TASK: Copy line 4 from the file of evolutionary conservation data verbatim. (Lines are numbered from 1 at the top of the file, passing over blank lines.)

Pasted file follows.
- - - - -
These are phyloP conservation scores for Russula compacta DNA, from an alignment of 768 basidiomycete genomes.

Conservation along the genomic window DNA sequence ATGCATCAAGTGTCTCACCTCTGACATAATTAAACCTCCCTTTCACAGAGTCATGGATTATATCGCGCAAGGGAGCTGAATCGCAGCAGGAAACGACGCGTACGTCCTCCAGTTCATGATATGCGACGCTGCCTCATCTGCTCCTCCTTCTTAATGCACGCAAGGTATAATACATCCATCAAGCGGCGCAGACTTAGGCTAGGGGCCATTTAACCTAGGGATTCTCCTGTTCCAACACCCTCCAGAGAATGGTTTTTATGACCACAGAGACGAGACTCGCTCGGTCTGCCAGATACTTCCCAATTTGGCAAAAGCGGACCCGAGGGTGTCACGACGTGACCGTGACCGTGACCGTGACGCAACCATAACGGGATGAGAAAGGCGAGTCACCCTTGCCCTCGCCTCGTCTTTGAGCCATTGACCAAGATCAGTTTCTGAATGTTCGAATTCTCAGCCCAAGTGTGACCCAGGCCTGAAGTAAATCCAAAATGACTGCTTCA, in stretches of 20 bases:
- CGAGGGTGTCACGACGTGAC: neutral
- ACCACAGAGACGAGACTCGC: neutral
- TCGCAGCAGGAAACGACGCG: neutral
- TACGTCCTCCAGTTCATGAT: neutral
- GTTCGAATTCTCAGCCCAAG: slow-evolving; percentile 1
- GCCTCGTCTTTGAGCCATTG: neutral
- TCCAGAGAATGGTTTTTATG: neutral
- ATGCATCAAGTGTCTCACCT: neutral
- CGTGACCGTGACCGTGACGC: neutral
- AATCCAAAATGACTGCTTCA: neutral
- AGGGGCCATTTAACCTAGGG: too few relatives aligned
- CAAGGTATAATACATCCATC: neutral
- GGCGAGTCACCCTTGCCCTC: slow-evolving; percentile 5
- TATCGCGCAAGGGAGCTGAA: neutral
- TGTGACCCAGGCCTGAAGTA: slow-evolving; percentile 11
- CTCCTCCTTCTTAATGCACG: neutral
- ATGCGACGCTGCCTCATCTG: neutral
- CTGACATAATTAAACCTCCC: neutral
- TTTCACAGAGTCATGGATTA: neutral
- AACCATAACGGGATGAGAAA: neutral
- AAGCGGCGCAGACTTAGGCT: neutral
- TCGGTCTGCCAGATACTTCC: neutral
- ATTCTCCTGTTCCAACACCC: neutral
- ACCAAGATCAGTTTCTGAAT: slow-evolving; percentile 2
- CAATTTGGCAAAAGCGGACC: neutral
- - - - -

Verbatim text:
- ACCACAGAGACGAGACTCGC: neutral